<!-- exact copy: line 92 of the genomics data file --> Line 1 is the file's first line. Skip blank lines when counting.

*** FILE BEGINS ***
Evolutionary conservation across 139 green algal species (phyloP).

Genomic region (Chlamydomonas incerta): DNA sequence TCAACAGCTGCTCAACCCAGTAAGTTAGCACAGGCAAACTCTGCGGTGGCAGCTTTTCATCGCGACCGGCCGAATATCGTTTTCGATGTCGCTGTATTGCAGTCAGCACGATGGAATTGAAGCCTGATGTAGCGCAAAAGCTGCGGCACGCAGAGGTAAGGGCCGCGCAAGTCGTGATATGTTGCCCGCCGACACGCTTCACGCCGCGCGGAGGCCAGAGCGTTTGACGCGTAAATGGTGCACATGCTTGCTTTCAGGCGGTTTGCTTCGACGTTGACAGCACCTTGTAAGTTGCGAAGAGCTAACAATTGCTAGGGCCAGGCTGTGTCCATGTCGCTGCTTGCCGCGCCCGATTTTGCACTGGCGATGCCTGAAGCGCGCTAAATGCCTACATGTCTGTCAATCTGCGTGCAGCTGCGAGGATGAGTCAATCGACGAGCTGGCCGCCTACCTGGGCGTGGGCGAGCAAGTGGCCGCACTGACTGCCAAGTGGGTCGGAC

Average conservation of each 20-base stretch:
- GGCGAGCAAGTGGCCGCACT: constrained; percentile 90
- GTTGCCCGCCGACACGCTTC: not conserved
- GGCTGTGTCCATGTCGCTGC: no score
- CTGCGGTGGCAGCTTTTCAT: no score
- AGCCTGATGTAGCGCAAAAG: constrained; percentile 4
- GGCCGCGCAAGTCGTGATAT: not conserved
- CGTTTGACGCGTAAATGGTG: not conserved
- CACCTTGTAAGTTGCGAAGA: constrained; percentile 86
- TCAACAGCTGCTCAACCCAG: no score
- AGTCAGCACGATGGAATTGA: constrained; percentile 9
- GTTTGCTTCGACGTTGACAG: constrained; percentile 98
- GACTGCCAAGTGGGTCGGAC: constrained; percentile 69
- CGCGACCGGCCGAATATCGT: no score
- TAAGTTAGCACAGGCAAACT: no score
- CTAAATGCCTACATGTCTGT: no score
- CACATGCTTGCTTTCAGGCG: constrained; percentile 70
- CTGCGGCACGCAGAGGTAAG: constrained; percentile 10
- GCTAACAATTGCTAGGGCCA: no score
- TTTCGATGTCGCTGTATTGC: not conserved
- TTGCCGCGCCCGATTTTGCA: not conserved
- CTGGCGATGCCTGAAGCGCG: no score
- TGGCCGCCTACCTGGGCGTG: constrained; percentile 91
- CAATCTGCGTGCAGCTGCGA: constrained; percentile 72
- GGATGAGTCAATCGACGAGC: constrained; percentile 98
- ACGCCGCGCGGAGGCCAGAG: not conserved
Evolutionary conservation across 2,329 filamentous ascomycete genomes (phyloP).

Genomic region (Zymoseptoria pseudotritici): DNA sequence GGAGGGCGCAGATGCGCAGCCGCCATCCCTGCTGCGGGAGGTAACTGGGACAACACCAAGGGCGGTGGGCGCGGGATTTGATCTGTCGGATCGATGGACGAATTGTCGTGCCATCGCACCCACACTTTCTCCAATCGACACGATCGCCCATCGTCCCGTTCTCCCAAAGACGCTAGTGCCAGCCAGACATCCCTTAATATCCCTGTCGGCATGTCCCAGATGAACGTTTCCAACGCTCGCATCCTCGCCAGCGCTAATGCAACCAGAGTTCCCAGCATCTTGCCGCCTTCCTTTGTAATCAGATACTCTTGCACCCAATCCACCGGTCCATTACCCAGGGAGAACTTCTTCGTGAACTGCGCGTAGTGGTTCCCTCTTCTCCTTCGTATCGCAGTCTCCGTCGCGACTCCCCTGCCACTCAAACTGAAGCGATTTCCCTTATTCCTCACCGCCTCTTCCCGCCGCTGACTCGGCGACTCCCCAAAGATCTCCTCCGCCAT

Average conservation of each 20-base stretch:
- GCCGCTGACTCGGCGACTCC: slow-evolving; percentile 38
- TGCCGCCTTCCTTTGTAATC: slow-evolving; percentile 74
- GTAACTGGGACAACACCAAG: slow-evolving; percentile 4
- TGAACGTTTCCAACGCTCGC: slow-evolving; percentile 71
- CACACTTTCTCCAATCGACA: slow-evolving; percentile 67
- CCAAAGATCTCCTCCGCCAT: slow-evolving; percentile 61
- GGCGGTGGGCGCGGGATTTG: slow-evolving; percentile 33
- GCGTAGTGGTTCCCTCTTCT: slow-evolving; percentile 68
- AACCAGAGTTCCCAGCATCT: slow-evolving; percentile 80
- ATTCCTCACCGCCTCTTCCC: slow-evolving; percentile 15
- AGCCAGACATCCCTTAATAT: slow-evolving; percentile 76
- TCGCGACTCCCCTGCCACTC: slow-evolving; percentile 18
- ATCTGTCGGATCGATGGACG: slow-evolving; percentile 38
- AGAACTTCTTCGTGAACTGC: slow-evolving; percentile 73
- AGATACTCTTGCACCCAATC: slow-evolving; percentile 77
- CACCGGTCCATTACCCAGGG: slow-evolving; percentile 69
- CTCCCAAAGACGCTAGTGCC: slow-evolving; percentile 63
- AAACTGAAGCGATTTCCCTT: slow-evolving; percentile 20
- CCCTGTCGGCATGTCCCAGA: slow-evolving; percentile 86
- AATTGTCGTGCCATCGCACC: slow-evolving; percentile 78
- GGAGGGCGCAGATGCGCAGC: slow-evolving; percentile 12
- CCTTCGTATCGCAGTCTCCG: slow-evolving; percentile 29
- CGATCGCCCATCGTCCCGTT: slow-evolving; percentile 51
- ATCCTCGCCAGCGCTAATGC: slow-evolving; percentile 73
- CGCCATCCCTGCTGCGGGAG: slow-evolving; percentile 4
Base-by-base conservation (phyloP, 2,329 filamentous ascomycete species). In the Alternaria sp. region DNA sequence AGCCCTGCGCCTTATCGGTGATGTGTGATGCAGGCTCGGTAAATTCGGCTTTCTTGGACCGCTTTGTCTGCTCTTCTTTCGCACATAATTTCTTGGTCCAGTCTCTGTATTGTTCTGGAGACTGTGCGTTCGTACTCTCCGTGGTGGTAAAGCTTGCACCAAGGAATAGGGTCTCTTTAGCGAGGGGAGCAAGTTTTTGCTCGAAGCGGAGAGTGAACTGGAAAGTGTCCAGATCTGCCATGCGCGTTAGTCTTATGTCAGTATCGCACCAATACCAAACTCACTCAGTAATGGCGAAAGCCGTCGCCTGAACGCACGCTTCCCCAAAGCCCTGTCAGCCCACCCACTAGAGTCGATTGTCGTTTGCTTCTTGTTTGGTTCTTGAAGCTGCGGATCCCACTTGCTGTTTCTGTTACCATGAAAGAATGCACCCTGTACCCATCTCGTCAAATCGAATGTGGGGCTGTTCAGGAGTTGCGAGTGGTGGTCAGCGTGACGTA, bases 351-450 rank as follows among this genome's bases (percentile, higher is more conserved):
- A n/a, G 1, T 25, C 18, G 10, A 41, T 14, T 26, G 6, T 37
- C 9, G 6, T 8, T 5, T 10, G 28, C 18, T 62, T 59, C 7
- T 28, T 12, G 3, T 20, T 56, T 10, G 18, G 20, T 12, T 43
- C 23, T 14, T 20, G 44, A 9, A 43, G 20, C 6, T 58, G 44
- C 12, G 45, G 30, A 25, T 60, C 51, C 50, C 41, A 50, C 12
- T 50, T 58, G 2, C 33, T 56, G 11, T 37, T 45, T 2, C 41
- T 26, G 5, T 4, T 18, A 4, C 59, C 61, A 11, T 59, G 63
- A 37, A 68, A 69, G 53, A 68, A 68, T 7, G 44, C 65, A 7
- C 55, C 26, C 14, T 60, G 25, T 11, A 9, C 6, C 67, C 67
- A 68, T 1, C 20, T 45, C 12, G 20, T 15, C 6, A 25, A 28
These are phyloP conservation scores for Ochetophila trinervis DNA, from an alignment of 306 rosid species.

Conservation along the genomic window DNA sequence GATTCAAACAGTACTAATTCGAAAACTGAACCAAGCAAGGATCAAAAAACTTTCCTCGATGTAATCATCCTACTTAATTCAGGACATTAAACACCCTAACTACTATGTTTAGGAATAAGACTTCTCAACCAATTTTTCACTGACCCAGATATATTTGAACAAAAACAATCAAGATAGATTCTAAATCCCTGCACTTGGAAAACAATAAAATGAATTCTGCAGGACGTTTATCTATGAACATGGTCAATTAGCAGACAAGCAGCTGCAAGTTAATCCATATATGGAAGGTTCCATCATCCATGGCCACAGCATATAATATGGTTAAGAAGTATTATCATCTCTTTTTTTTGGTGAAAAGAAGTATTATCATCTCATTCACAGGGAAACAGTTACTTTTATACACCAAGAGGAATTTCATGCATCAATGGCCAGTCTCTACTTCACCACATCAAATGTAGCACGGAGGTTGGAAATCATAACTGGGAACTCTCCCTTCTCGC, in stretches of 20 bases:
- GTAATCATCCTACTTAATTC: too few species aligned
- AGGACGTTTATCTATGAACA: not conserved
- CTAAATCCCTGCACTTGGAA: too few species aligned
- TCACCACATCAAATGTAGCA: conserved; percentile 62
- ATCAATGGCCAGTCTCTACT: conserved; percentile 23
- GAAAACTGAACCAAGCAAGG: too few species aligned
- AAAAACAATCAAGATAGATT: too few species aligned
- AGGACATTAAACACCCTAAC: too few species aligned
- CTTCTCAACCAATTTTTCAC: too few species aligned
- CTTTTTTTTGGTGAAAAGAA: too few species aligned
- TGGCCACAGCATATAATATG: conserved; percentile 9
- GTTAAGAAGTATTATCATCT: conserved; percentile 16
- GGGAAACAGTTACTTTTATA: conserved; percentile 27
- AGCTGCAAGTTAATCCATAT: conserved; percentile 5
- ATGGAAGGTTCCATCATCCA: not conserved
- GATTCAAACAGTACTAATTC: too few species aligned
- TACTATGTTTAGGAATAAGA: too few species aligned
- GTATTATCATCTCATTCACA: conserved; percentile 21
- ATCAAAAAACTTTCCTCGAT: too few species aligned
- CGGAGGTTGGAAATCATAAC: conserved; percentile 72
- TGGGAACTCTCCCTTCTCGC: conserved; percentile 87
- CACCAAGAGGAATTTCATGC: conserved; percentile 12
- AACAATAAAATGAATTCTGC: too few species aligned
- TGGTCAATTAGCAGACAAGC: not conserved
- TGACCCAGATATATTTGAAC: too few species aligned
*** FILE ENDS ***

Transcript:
- AACAATAAAATGAATTCTGC: too few species aligned